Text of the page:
Tuesday, April 28, 2009 | 10:41 a.m.
Sen. Harry Reid statement
“I have known Senator Specter for more than a quarter-century. He has always been a man of honor and integrity, and a fine public servant.
“Senator Specter and I have had a long dialogue about his place in an evolving Republican Party. We have not always agreed on every issue, but Senator Specter has shown a willingness to work in a bipartisan manner, put people over party, and do what is right for Pennsylvanians and all Americans.
“I welcome Senator Specter and his moderate voice to our diverse caucus, and to continuing our open and honest debate about the best way to make life better for the American people.”
Sen. John Ensign statement
“To say that I am disappointed is putting it mildly. I can only hope that his decision is not the death knell for bipartisanship. It is imperative that we have checks and balances to ensure that Democrats don’t take our country radically left.”
WASHINGTON — Just last month, Senate Majority Leader Harry Reid disclosed that he had talked with Sen. Arlen Specter about the prospect of the long-serving Pennsylvania Republican switching parties.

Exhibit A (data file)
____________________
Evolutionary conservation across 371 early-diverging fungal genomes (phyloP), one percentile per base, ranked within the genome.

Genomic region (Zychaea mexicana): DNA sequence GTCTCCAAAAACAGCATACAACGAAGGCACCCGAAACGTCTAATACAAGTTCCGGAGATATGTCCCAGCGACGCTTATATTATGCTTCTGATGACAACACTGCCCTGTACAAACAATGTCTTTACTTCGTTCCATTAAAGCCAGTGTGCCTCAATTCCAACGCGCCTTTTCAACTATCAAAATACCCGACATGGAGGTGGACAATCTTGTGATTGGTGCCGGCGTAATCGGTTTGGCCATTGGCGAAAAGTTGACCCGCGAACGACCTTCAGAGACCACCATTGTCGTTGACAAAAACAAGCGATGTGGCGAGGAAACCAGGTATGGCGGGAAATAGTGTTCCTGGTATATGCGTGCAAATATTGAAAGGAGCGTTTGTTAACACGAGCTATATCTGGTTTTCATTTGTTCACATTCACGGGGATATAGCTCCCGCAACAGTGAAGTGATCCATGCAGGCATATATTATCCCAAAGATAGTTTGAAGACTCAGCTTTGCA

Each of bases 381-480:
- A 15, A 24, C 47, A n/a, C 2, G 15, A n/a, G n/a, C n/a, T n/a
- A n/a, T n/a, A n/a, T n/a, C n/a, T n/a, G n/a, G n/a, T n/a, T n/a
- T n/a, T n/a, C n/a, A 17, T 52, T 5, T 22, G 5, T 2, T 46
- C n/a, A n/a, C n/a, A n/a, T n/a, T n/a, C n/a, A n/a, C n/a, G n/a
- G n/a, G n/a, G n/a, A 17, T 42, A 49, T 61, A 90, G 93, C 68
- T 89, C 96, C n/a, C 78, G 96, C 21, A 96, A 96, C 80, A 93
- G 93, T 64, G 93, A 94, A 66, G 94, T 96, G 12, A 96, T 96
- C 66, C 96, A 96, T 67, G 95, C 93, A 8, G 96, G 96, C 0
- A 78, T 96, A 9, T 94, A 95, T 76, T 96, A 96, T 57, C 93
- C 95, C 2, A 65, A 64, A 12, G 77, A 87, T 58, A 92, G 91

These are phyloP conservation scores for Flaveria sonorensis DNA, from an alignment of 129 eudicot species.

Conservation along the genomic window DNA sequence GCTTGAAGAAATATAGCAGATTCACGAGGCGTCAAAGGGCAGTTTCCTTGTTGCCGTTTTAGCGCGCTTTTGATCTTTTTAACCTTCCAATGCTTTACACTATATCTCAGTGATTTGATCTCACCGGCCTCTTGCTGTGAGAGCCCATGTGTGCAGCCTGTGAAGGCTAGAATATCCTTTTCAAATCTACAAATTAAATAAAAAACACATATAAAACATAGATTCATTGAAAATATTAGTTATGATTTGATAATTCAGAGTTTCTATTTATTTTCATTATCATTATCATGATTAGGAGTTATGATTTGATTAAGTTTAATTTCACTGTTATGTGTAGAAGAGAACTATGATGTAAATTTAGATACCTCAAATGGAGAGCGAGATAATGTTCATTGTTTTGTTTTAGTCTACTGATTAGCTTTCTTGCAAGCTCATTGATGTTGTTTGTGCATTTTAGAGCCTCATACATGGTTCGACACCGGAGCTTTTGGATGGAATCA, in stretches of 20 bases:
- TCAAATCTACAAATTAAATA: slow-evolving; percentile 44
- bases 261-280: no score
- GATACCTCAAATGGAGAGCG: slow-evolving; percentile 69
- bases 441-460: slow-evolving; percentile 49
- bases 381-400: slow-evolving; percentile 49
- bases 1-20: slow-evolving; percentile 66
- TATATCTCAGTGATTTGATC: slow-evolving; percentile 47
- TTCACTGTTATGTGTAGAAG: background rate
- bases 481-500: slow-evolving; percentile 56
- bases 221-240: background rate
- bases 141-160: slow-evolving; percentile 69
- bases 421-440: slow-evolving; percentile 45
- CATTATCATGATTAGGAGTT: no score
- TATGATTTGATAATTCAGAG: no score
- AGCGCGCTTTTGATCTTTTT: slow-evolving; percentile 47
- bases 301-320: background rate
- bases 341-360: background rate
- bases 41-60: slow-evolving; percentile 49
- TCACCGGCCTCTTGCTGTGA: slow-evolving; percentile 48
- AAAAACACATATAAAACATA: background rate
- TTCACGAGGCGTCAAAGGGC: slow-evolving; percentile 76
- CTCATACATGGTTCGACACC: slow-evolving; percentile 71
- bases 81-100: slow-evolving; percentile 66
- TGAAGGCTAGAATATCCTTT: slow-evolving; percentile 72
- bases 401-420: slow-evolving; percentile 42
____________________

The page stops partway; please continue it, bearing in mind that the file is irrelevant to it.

Today, those conversations seem fruitful as word comes that Specter is indeed changing party affiliation, according to reports.
Specter could help nudge Democrats to the magical number of 60 – the amount of senators needed to overcome Republican filibusters that can block the legislative agenda.
Reid essentially operates with a 58-seat majority -- but if Democratic candidate Al Franken wins the still-contested Minnesota Senate race that would push Reid’s majority to 60.
Specter, a moderate Republican, was crucial earlier this year in advancing the Obama administration’s economic recovery bill – one of three Republican senators who crossed party lines to vote with Democrats. The bill passed with exactly 60 votes (one Democrat, Sen. Edward Kennedy, was absent.)
In Reid’s autobiography, he writes that Specter always votes with the Democrats when they don’t need him.
Perhaps those days have changed.
Yet veteran Senate-watcher Jennifer Duffy of the Cook Political Report reminds that 60 is “an arbitrary number” and not a guarantee of a filibuster-proof Senate.
Specter, she notes, is not one to change his position on key issues, and may not be likely to do so now.
The switch, she believes, is more symbolic for the message it sends about a Republican Party that is unable to make room for a moderate like Specter.
Coming on the eve of President Barack Obama’s 100th day, the switch is deep in symbolism, indeed.